At one time it was common for bands to give all members songwriting credits so they’d all have a share in the royalties. That’s why you’ll see songs credited to all members of a band in a database, liner notes or both.
In the event of a discrepancy between what’s printed on the release, I usually give liner notes precedence over rights society databases. There are a limited handful of exceptions:
- Someone was found to be involved after the release came out. That’s what happened with Ted Nugent’s “Stranglehold”; Nugent admitted his former bandmate Rob Grange co-wrote the song but never received credit.
- There were allegations of plagiarism, and the plagiarized party’s name was added to the credits. There are a number of cases in which this happened; probably the most egregious one I can think of is Michael Bolton’s “Love Is a Wonderful Thing”.
One thing to keep in mind: songwriting credits are often used as bargaining chips. Artists will often be given credit in exchange for making a guest appearance on a track, and in the case of tracks with samples the authors of said samples will often be given credit alongside the core work being performed in the track. (This last example is the likely reason you’ll find remixes or other alternate versions being given their own entries in rights society databases.)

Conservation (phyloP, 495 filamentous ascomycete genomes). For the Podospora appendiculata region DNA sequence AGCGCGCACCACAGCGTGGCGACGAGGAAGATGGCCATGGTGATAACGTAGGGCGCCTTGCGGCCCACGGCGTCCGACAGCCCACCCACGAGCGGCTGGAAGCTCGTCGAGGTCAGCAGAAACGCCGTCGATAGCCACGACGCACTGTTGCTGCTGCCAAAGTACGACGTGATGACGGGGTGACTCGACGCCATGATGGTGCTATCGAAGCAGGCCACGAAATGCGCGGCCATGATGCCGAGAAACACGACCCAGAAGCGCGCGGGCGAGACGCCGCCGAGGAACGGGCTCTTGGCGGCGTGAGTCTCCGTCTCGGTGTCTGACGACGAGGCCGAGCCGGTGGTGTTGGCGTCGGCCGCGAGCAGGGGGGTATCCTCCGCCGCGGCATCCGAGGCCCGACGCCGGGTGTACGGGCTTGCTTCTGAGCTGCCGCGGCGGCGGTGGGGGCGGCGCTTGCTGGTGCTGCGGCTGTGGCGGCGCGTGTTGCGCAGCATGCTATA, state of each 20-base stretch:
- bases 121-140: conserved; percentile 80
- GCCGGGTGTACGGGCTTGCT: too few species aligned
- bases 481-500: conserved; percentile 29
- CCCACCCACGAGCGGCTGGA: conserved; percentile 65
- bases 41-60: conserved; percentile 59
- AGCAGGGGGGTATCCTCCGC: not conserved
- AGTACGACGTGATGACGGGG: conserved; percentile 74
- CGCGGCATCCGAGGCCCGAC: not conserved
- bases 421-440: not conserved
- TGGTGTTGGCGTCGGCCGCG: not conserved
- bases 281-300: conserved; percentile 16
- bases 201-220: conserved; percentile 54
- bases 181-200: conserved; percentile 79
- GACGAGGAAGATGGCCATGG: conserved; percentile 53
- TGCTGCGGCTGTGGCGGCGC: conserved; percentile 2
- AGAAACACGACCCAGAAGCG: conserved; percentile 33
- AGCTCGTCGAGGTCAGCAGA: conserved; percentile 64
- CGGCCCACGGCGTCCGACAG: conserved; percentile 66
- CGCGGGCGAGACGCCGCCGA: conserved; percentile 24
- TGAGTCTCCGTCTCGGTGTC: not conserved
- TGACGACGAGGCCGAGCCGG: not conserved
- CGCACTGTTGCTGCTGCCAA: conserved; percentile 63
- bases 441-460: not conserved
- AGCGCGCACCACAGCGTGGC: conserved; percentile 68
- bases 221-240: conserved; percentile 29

I know this is off-topic, but I have to clear the air on this.
Ace Frehley was never “too drunk to record” per se. In the case of the Destroyer sessions, he got frustrated from being under the microscope and started skipping out on sessions. He didn’t realize at the time that that meant he would be replaced with a session guitarist.
I’m not aware that the “special thanks” situation you described ever happened on any KISS album. I do know that at least on Psycho Circus, the members of KISS were listed in the liner notes, as if to suggest they all played on all tracks on the album. (It later turned out this was not the case.)
This situation is not unique to KISS. Many other bands have used session musicians on their album, often uncredited.
There was no “20th anniversary edition” of any KISS album; are you perhaps referring to the KISS: The Remasters series?